Whatever, we all know how good Altuve is. He did hit a rough patch from May 2 - June 24, coinciding with his hamstring issues, hitting .229/.274/.313 where he had almost as many GIDPs (6) as he did extra-base hits (8). But starting with the Yankees series on June 25, he's hitting .324/.370/.515.

Basically, Altuve is the cornerstone of the infield, and God willing he and Correa will anchor the middle of the diamond for the next 150 years (because the Astros will eventually use Ground Control to cheat death.)


Jed Lowrie (74 PAs): .300/.432/.567
Marwin Gonzalez (203 PAs): .253/.279/.412
Jonathan Villar (105 PAs): .263/.317/.368
Carlos Correa (141 PAs): .276/.312/.507

Ahh shortstop. Jed Lowrie started the season entrenched at short with Carlos Correa starting in Corpus. Both were destined for other, more obvious things: Lowrie hurt his thumb and Correa hurt the Texas League. The Astros struggles at shortstop in the intermediate period between Lowrie going down and Correa coming up were well-documented and there's a chance that you're like me and you've quadruple-checked Villar's batting average because you can't remember Villar ever getting a hit, much less hitting .263.

Correa is staying in Houston when Lowrie returns. What happens to Lowrie remains to be seen, but he's not going to be at shortstop unless Correa needs a break. So I think (and I'm not exactly breaking news here) that you'll see Lowrie spend some time at 1B, 3B, and DH, with most of his time at 3B. Lowrie has logged 83 games at 3B in his career, but none since 2011.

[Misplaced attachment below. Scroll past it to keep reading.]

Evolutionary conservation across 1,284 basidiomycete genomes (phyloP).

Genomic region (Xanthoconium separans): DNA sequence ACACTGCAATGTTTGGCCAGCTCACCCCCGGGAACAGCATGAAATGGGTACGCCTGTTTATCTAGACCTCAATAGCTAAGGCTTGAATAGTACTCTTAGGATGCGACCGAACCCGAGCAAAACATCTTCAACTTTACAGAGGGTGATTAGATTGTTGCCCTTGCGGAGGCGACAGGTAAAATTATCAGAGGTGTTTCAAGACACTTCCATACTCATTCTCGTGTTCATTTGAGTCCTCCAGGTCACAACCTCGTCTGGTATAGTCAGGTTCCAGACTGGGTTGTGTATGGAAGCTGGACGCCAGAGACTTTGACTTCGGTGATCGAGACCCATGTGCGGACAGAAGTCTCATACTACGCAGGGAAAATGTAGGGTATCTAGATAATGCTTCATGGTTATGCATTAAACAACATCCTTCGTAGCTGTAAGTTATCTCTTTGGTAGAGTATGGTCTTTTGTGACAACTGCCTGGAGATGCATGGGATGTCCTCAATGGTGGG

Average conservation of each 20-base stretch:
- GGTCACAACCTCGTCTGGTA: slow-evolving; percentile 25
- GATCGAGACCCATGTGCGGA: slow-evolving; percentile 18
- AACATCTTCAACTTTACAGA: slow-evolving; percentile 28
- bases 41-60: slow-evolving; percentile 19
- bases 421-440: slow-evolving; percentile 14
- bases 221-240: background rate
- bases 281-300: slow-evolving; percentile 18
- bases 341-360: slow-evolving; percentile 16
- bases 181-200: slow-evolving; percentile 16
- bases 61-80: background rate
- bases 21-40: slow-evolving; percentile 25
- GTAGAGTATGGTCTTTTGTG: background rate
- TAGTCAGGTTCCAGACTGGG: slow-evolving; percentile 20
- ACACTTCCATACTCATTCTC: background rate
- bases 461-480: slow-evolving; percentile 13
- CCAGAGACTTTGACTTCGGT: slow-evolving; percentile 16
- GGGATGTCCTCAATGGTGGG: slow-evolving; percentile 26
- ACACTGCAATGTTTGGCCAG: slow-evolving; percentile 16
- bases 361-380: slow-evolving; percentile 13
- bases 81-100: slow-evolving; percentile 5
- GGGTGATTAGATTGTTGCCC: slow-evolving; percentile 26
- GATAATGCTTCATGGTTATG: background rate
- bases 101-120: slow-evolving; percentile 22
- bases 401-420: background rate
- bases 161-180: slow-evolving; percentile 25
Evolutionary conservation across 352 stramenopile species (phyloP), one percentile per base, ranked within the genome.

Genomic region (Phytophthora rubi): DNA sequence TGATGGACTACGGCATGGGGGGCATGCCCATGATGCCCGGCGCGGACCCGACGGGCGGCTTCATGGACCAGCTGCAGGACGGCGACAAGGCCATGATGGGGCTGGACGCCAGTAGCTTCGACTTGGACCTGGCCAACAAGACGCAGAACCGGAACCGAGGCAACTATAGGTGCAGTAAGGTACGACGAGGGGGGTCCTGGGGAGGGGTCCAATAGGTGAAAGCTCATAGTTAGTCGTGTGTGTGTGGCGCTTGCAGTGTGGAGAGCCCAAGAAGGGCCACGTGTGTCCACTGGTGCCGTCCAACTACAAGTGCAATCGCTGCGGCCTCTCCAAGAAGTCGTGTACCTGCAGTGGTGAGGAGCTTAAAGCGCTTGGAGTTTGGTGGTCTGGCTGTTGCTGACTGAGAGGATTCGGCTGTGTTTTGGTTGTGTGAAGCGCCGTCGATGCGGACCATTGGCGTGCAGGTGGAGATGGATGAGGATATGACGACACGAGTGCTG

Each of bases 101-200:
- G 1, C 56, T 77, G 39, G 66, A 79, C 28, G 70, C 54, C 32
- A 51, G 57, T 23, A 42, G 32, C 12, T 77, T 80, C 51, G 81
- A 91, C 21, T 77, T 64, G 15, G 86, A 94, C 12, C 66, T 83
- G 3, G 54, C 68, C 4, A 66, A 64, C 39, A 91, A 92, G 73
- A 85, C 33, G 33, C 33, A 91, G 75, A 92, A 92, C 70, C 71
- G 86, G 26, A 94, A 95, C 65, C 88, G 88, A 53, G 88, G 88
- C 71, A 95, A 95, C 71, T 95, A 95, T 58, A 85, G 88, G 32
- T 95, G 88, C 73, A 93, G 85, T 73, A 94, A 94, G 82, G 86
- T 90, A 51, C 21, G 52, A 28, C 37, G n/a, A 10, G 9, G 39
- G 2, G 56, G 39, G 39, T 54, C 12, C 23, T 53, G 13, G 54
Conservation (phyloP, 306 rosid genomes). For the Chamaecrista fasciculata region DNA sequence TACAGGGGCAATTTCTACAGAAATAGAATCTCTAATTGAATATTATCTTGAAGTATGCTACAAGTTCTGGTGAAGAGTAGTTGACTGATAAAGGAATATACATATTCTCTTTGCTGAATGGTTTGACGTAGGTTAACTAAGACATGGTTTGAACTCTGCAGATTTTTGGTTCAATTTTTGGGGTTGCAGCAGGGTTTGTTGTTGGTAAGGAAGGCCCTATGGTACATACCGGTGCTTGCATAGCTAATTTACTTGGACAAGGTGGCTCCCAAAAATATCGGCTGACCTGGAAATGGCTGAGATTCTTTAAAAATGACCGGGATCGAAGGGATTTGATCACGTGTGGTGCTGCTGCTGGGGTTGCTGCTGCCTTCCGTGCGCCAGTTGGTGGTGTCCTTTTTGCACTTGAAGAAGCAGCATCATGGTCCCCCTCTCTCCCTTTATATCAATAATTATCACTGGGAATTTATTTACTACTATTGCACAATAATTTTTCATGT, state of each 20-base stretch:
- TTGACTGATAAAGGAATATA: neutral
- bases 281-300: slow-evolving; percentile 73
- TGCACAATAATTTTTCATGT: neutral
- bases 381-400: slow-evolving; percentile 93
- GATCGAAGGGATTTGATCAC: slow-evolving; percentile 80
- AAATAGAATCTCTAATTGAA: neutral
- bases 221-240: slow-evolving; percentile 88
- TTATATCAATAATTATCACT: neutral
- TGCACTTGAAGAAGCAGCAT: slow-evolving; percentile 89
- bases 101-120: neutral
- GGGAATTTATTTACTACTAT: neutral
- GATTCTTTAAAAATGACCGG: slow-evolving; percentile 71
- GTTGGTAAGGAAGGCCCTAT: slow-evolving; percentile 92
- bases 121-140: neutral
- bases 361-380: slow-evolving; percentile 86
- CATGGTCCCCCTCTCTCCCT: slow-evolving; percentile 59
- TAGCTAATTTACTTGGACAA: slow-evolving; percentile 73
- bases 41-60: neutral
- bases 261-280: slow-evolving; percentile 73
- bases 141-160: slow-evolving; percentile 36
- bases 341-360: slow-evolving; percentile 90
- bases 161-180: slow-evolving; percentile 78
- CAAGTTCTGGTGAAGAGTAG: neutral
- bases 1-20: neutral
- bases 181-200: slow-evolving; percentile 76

But Correa has been everything you could have asked for in his first 32 games. Consider it this way: Correa in 32 games has seven homers, which is 9th-best among shortstops for the entire year. His 128 wRC+ is 2nd among ML shortstops, and his 1.5 WAR is already tied for 9th in MLB. Will there come a time for pitchers to adjust to Carlos Correa? Sure there will. Maybe so, and Correa's numbers are going to dip, but then they're going to come back up, because Correa is a supastar.

If we're asking for things, we would ask that Correa improve against righty pitching. In the Majors (88 PAs), he's hitting .238/.273/.405. This is interesting because in 62 ABs at Fresno, Correa hit .242/.319/.339 against righties.

Third Base

Luis Valbuena (323 PAs): .199/.285/.430

Luis Valbuena is having one of the weirdest seasons I've ever seen. His .199 average is held down by a .193 BABIP, which is around 100 points lower than his BABIP for the Cubs in 2014. And he's not hitting the ball softly, either. FanGraphs said that he's hitting balls softly 15.7% of the time (15.0% in in 2014), meaning that he's hitting the ball medium to hard about 84% of the time he puts it in play, it's just not dropping for a hit (or it's leaving the park). Valbuena isn't changing his approach, either. His swing percentages (via FanGraphs) are all in line with his career-to-date. It's just the weirdest thing.

Of the 19 home runs Valbuena has hit in 2015, 14 have been solo shots, which might mean something (it might not, I'm not thinking about that too hard right now). Eight of those home runs have either tied the game or given the Astros the lead.

Still, the thing with Valbuena is the same thing with Chris Carter: how long do you wait for the numbers to rebound? Or is Valbuena's power worth dealing with the low average? His last home run came on June 23 (he hit two against Seattle), and in that time frame he's hitting .222/.364/.239 with a .303 BABIP. Is that the player Valbuena is? It's hard to get a handle on, because this season has been so bizarre.


Colby Rasmus (249 PAs): .237/.305/.460
Jake Marisnick (218 PAs): .239/.274/.373
Preston Tucker (196 PAs): .256/.316/.417
George Springer (324 PAs): .264/.365/.457